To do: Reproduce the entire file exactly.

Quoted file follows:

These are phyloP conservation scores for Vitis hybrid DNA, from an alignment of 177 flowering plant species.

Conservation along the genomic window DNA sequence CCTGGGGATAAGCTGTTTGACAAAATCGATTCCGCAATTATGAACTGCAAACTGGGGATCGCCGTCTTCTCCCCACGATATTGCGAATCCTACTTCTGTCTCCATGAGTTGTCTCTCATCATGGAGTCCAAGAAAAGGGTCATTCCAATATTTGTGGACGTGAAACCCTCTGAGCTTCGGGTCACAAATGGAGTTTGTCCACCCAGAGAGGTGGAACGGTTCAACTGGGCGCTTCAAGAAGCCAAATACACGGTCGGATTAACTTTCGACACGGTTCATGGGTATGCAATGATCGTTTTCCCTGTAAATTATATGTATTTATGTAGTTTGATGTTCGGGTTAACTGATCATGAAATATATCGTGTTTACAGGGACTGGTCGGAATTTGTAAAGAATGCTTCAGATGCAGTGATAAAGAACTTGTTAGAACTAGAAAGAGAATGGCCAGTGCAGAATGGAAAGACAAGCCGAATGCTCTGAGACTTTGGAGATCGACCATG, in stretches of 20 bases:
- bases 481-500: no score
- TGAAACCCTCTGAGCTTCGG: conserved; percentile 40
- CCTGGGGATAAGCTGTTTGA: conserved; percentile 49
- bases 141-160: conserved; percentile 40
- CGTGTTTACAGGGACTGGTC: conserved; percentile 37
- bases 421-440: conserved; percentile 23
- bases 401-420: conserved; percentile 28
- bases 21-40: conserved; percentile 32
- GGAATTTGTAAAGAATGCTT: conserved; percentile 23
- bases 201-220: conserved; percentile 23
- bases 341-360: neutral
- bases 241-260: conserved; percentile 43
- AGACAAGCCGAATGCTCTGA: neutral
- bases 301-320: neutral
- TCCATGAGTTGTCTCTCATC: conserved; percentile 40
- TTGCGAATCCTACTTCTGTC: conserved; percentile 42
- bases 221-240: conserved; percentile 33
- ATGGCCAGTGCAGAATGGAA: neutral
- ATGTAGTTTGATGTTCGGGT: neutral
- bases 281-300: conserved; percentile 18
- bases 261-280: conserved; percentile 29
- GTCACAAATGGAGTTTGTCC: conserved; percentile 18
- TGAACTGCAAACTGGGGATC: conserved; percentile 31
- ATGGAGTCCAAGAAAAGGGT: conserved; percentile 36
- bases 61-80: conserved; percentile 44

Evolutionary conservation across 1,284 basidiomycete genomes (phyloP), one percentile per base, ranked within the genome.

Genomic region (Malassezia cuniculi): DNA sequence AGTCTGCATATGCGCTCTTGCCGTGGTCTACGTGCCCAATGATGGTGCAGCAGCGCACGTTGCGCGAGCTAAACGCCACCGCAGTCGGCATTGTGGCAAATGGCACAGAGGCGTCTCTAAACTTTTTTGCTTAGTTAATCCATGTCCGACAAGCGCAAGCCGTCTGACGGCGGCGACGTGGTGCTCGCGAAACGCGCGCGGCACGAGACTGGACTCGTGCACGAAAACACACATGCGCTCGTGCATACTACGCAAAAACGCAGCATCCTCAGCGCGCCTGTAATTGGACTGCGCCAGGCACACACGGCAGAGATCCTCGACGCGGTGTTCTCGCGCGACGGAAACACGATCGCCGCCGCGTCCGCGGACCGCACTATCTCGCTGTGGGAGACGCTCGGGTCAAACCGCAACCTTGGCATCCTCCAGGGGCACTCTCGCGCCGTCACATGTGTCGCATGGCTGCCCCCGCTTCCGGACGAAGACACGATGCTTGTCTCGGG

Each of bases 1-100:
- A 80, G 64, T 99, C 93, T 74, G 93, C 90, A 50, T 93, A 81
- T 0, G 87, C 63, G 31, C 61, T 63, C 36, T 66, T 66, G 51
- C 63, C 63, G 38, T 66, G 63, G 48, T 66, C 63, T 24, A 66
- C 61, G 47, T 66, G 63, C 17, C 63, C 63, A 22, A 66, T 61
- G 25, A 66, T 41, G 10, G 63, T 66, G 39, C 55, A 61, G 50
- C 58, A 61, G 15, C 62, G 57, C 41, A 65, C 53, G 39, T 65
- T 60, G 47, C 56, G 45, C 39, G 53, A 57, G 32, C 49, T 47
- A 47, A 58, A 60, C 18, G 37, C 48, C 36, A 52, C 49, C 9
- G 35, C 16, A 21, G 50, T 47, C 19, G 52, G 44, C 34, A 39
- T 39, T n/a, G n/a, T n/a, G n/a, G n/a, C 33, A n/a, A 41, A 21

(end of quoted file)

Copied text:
These are phyloP conservation scores for Vitis hybrid DNA, from an alignment of 177 flowering plant species.

Conservation along the genomic window DNA sequence CCTGGGGATAAGCTGTTTGACAAAATCGATTCCGCAATTATGAACTGCAAACTGGGGATCGCCGTCTTCTCCCCACGATATTGCGAATCCTACTTCTGTCTCCATGAGTTGTCTCTCATCATGGAGTCCAAGAAAAGGGTCATTCCAATATTTGTGGACGTGAAACCCTCTGAGCTTCGGGTCACAAATGGAGTTTGTCCACCCAGAGAGGTGGAACGGTTCAACTGGGCGCTTCAAGAAGCCAAATACACGGTCGGATTAACTTTCGACACGGTTCATGGGTATGCAATGATCGTTTTCCCTGTAAATTATATGTATTTATGTAGTTTGATGTTCGGGTTAACTGATCATGAAATATATCGTGTTTACAGGGACTGGTCGGAATTTGTAAAGAATGCTTCAGATGCAGTGATAAAGAACTTGTTAGAACTAGAAAGAGAATGGCCAGTGCAGAATGGAAAGACAAGCCGAATGCTCTGAGACTTTGGAGATCGACCATG, in stretches of 20 bases:
- bases 481-500: no score
- TGAAACCCTCTGAGCTTCGG: conserved; percentile 40
- CCTGGGGATAAGCTGTTTGA: conserved; percentile 49
- bases 141-160: conserved; percentile 40
- CGTGTTTACAGGGACTGGTC: conserved; percentile 37
- bases 421-440: conserved; percentile 23
- bases 401-420: conserved; percentile 28
- bases 21-40: conserved; percentile 32
- GGAATTTGTAAAGAATGCTT: conserved; percentile 23
- bases 201-220: conserved; percentile 23
- bases 341-360: neutral
- bases 241-260: conserved; percentile 43
- AGACAAGCCGAATGCTCTGA: neutral
- bases 301-320: neutral
- TCCATGAGTTGTCTCTCATC: conserved; percentile 40
- TTGCGAATCCTACTTCTGTC: conserved; percentile 42
- bases 221-240: conserved; percentile 33
- ATGGCCAGTGCAGAATGGAA: neutral
- ATGTAGTTTGATGTTCGGGT: neutral
- bases 281-300: conserved; percentile 18
- bases 261-280: conserved; percentile 29
- GTCACAAATGGAGTTTGTCC: conserved; percentile 18
- TGAACTGCAAACTGGGGATC: conserved; percentile 31
- ATGGAGTCCAAGAAAAGGGT: conserved; percentile 36
- bases 61-80: conserved; percentile 44

Evolutionary conservation across 1,284 basidiomycete genomes (phyloP), one percentile per base, ranked within the genome.

Genomic region (Malassezia cuniculi): DNA sequence AGTCTGCATATGCGCTCTTGCCGTGGTCTACGTGCCCAATGATGGTGCAGCAGCGCACGTTGCGCGAGCTAAACGCCACCGCAGTCGGCATTGTGGCAAATGGCACAGAGGCGTCTCTAAACTTTTTTGCTTAGTTAATCCATGTCCGACAAGCGCAAGCCGTCTGACGGCGGCGACGTGGTGCTCGCGAAACGCGCGCGGCACGAGACTGGACTCGTGCACGAAAACACACATGCGCTCGTGCATACTACGCAAAAACGCAGCATCCTCAGCGCGCCTGTAATTGGACTGCGCCAGGCACACACGGCAGAGATCCTCGACGCGGTGTTCTCGCGCGACGGAAACACGATCGCCGCCGCGTCCGCGGACCGCACTATCTCGCTGTGGGAGACGCTCGGGTCAAACCGCAACCTTGGCATCCTCCAGGGGCACTCTCGCGCCGTCACATGTGTCGCATGGCTGCCCCCGCTTCCGGACGAAGACACGATGCTTGTCTCGGG

Each of bases 1-100:
- A 80, G 64, T 99, C 93, T 74, G 93, C 90, A 50, T 93, A 81
- T 0, G 87, C 63, G 31, C 61, T 63, C 36, T 66, T 66, G 51
- C 63, C 63, G 38, T 66, G 63, G 48, T 66, C 63, T 24, A 66
- C 61, G 47, T 66, G 63, C 17, C 63, C 63, A 22, A 66, T 61
- G 25, A 66, T 41, G 10, G 63, T 66, G 39, C 55, A 61, G 50
- C 58, A 61, G 15, C 62, G 57, C 41, A 65, C 53, G 39, T 65
- T 60, G 47, C 56, G 45, C 39, G 53, A 57, G 32, C 49, T 47
- A 47, A 58, A 60, C 18, G 37, C 48, C 36, A 52, C 49, C 9
- G 35, C 16, A 21, G 50, T 47, C 19, G 52, G 44, C 34, A 39
- T 39, T n/a, G n/a, T n/a, G n/a, G n/a, C 33, A n/a, A 41, A 21